It’s been a great 2015 for Cheats. Aside from releasing a well-received debut album this year, they have also managed to make a name for themselves on the local gigging circuit with their energetic live shows and they also caught the attention the international festival scene with the announcement that they will be playing at the Laneway festival in Singapore.
For the month of September, we shine the spotlight Cheats and reviewed their brilliant self-titled record. But now that the month is over, we have one more thing left on our agenda. We asked the members of Cheats to curate a special playlist for us filled with some of their favorite songs. For a band with a singular artistic vision like Cheats, some people might find it surprising that their curated playlist is anything but predictable. It’s an eclectic mix of pop hits and indie rock classics, and is a perfect listen for this cloudy Wednesday afternoon.
Candy Gamos – Vocalist
- White Stripes – “Blue Orchid”
- Kasabian – “Club Foot”
- Foo Fighters – “The Pretender”
Jason Caballa – Guitarist
- Battles – “Atlas”
Caught these guys live at the Mosaic Festival in 2009 (when they were still a four-piece), and I’m really stoked that I’ll get to see them again. Probably the only math rock band that I really like, and I hate that term.
- Savages – “Shut Up”
The best of the post-punk era in one androgynously sexy package: Siouxsie-esque vocals, Daniel Ash guitars, and a rhythm section that has more groove than Joy Division. I’ve never been to Laneway, but I regret not seeing them there in 2014. I eagerly await their next record.
- Broken Social Scene feat. Feist – “Almost Crimes”
Cheats now officially has four guitar players (including Jim), and I think we look up to Broken Social Scene because they’ve always made such a large live lineup possible without making any of the instruments clash with each other. We’re rarely at full force nowadays, but we can still make quite a (tuneful) racket nonetheless.
Saab Magalona – Vocalist
- Arcade Fire – “Reflektor”
Encapsulates all my worries. When I hear it, my vision turns black and white and everybody’s heads are made of papier mâché.. Just kidding, it’s just a really good song that de-stresses me. The french lines are my favorite.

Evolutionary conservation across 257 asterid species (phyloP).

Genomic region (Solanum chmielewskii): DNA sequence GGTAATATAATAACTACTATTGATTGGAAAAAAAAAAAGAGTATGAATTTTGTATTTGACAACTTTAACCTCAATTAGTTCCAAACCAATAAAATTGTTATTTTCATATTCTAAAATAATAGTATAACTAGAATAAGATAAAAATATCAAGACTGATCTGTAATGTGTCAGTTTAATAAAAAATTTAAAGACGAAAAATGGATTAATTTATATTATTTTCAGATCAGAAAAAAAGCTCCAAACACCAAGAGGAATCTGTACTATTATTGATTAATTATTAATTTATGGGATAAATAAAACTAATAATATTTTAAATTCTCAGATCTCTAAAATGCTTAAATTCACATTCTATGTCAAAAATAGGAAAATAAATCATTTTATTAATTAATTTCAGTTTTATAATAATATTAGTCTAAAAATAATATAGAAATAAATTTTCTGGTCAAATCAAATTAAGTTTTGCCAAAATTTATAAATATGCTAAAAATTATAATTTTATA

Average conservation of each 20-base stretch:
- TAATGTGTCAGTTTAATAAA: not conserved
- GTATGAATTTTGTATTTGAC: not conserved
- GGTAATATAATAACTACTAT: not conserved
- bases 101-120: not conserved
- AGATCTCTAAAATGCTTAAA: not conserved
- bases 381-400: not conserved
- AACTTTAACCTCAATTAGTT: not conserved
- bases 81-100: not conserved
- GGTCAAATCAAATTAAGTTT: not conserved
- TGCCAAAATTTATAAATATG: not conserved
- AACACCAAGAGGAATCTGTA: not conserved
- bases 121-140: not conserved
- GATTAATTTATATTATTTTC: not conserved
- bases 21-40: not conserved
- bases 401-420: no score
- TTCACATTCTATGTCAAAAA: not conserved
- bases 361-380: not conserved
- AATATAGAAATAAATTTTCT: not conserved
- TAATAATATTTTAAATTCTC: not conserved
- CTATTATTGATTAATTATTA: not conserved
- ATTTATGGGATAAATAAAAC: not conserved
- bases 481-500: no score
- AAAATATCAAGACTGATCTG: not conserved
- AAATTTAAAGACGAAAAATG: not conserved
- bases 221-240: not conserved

- Justin Bieber – “What Do You Mean?”
Hate all you want, this song is, as the Biebs would say, “dope.” I would go to a club and dance all night as long as this played on loop.
- Tennis – “Marathon”
A song to pick me up when I need to re-energize. I could be stuck in EDSA but when this is playing I might as well be on a boat.
Mau Torralba – Guitarist
- Tame Impala – “Mind Mischief”
This song is an easy song to trip out to for me. It makes me feel like i’m swimming in a pool of psychedelia.
- The Red Hot Chili Peppers – “Under the Bridge”
The first RHCP song I ever learned and memorized on the guitar. This song is one I definitely play on the iPod or on the guitar whenever I feel down emotionally. Sad lyrics mixed with happy chords are always welcome in my book.
- Mac DeMarco – “Freaking Out the Neighborhood”
He made the song for his Mom and I thank him for this because now I have a song to dedicate to my Mom too.
Manny Tanglao – Bassist
- Real Estate – “Talking Backwards”
One of my favorite driving songs right now. Steady with nice riffs and melodies. Helps calm down the nerves with all the traffic these days.
- Warpaint – “Keep It Healthy”
I only started listening to these girls last year and I’ve been a fan ever since. This is my favorite from their self-titled album of 2013. I love the hauntingly groovy melody and brillant bass and drum work by Jenny Lee Lindberg and Stella Mozgawa.
- Death Cab for Cutie – “Cath”
This one never gets old and fails to pick my spirits up. Apart from Ben Gibbard’s awesome song writing, Nick Harmer’s bass line here goes down in my top 5 riffs of…forever.
Jim Bacarro – Vocalist/Keyboardist
- Slothrust – “Crockpot”
Awesome bass line, killer arrangement and strong lyrics.
- Unknown Mortal Orchestra – “Necessary Evil”
So many infectious hooks in this track. This song has been on constant loop.
- Fickle Friends – “For You”
Nothing beats a great melody. Amazing guitar parts with a great vocal especially in the chorus.
Enzo Hermosa – Drummer
- Silversun Pickups – “Lazy Eye”
- The Smashing Pumpkins – “Disarm”
- Foo Fighters – “Generator”
Just as soon as the opening chords of Cheats’ “Crash” kicks in, you start to get the sense that the band’s self-titled debut record is all kinds of special. “Crash” has ‘indie rock classic’ written all over it, with its catchy melodies, brilliant guitar-work and choruses worthy of sing-alongs. By the time vocalists Candy Gamos and Saab Magalona-Bacarro sing the lines “By the way you’re going down”, you’ll be shouting along with them. It pretty much sets the tone for the proceedings, and is a great way to open the record.
The following tracks, “Newspaper Girl” and “Headfoam”, tone things down a bit and pushes the collective’s penchant for melodies and arrangement to the forefront before going back to the upbeat indie rock hinted at on the first track with songs like “Eye”, “Acumen” and “Sleepist”. With these three songs, the band took the Broken Social Scene comparisons and ran with it, making something that sounds familiar completely their own. And that’s what I love most about Cheats: the songs are earnest and sincere. None of it is a put on, and it shows especially when you watch them perform these songs live.